Eleonora Strino : I Got Strings Review
Eleonora Strino’s I Got Strings is a delightful album that pays homage to the rich cannon of jazz guitar while still allowing Strino to carve her own niche within this illustrious history. Strino, with her ’33 Gibson L7, ventures into the realms of jazz guitar with a reverence for tradition and an eye for innovation, creating a mosaic of sound that resonates with historical significance.
In I Got Strings, Strino is accompanied by two titans of jazz – double bassist Greg Cohen and drummer Joey Baron. With his deep-toned, lyrical playing, Cohen brings a lifetime of jazz experience, having collaborated with luminaries like Tom Waits and John Zorn. His bass lines are a foundation and a conversation with Strino’s guitar. Joey Baron, a drummer of extraordinary finesse and creativity, has a history of working with the likes of Dizzy Gillespie and Stan Getz. His rhythms are both a canvas and a catalyst, pushing the music into exhilarating territories. Together, this trio breathes life into seven tracks, making I Got Strings a vibrant, collaborative jazz recording.
The recording quality of I Got Strings, under the skilled direction of producer Ermanno Basso, is a cornerstone of its historical authenticity. The album was recorded and mixed at the esteemed Emil Berliner Studios in Berlin, Germany, with Guy Sternberg as the recording and mixing engineer, and Danilo Rossi handling the mastering. This team’s meticulous approach in capturing the essence of each performance is palpable throughout the album. Recorded in a single day, the album’s live, spontaneous feel evokes the golden age of jazz, when the immediacy and authenticity of performance were the essence of the music. This philosophy, blended with the technical skill of Basso, Sternberg, and Rossi, allows the listener to be transported as if they were in the room during the moment of creation—a sensation that is increasingly rare in modern recordings. The artistic vision and production expertise behind “I Got Strings” are integral to its profound resonance with listeners, providing a glimpse into a day filled with extraordinary musical expression and creative synergy.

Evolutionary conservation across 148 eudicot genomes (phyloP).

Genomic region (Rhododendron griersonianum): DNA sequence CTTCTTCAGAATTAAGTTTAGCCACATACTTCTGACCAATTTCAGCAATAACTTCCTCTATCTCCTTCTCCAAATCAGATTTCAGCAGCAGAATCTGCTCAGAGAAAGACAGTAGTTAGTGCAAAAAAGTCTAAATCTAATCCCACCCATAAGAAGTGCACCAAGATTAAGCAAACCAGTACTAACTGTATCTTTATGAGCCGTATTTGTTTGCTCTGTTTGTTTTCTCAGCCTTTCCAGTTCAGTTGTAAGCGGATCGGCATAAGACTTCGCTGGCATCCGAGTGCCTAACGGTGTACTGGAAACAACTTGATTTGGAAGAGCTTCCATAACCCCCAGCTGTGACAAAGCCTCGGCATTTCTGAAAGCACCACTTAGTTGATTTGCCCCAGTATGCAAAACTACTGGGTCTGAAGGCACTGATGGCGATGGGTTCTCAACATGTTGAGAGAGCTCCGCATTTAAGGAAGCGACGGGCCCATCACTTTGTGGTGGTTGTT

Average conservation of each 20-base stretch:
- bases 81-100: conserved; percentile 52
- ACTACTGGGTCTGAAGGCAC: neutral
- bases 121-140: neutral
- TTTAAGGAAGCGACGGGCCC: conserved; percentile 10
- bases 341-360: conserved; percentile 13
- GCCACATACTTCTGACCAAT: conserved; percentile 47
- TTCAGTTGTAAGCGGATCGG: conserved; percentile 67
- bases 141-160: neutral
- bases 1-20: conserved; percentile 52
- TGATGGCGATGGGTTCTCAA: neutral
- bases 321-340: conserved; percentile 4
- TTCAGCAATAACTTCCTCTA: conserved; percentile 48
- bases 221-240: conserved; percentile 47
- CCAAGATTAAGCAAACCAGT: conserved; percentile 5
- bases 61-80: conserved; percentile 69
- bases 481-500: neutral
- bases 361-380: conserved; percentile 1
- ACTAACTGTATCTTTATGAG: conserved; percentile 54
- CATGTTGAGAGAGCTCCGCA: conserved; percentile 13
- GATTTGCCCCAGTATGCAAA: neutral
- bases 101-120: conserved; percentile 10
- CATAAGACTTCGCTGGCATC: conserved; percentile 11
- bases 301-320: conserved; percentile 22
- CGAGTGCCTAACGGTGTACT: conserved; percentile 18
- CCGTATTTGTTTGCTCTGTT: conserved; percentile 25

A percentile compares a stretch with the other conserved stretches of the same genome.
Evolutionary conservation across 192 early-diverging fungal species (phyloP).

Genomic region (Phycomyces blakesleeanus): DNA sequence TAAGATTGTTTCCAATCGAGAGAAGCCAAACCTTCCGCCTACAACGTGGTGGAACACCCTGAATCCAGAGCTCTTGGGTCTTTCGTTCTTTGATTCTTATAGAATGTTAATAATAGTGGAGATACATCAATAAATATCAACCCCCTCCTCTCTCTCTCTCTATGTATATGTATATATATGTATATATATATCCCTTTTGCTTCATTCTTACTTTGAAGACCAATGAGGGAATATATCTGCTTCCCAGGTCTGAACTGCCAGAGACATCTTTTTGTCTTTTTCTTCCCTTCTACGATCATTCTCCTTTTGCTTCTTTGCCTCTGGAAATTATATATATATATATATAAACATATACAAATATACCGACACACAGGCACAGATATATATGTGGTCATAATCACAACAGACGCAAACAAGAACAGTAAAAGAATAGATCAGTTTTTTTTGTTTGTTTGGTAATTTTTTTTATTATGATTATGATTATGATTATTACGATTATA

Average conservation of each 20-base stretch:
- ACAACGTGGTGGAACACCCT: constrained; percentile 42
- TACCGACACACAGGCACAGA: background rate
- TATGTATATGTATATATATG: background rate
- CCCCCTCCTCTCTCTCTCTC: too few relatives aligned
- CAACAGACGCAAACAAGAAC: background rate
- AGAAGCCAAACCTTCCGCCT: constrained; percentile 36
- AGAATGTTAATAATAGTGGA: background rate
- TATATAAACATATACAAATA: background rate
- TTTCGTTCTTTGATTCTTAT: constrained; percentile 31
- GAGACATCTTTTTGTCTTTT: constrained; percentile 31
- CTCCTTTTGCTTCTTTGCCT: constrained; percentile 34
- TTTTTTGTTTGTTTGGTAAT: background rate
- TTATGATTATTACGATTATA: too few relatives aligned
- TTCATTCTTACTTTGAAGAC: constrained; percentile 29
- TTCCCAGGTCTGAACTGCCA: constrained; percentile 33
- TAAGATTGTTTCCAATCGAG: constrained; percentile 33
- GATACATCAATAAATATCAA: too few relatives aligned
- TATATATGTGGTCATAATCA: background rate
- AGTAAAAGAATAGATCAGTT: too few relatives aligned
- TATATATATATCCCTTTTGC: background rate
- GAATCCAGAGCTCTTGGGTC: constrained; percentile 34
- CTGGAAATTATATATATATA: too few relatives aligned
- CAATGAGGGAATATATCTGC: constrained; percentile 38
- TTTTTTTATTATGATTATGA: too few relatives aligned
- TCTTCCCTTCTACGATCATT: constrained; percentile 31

Strino’s interpretation of this Ellington classic “I Let a Song Go Out of My Heart” is a journey back to the swing era with a modern twist. How she intertwines her guitar with Cohen’s bass and Baron’s drums recalls the interplay reminiscent of jazz greats like Charlie Christian. Her approach echoes the colors and textures often associated with Kenny Burrell, bringing a historical perspective to a well-trodden path.
“I Got Rhythm” is a nod to the bebop revolution, where guitarists like Barney Kessel and Tal Farlow redefined what could be done with six strings. Strino’s fast lines and inventive chordal passages pay homage to these pioneers while charting her own course. The up-tempo swing tempo, masterfully set by Cohen and Baron, also underpins Strino’s technical skill.
On “Somewhere Over the Rainbow,” Strino dips into the classic jazz guitar vocabulary with tender expressions of players like Johnny Smith. Her sensitivity on this track and “Il Postino” showcases Strino’s versatility and ability to infuse different elements of the classic jazz guitar vocabulary with a serene and thoughtful exploration, demonstrating how jazz guitar can transcend boundaries and eras.
“Estate” also benefits from Strino’s sensitivity, but with Latin influences in jazz guitar, reminiscent of the works of Laurindo Almeida and Baden Powell. Strino’s playing is elegant, transporting us to a realm where jazz meets the rhythms of the world, a testament to the guitar’s versatility across genres.
“It Don’t Mean a Thing” finds Strino giving a lively homage to the swing era, infused with the essence of bebop’s adventurous spirit. Her ability to weave fast single notes with complex chordal passages echoes the styles of greats like Django Reinhardt and Joe Pass, capturing the evolution of jazz guitar through the decades. In “I Got It Bad and That Ain’t Good,” Strino delves deeper into the soul of Ellington’s music. Enriched with bebop flourishes, her lines reflect an understanding of jazz history and the swing era’s intricate improvisational language of jazz guitar.
I Got Strings is an enjoyable listen with its historical journey through the evolution of jazz guitar. Eleonora Strino, with her profound respect for the past and sensitive approach to the jazz guitar language, makes this album a must-listen for anyone interested in the lineage of jazz guitar and its ongoing evolution.
I Got Strings
May 26, 2023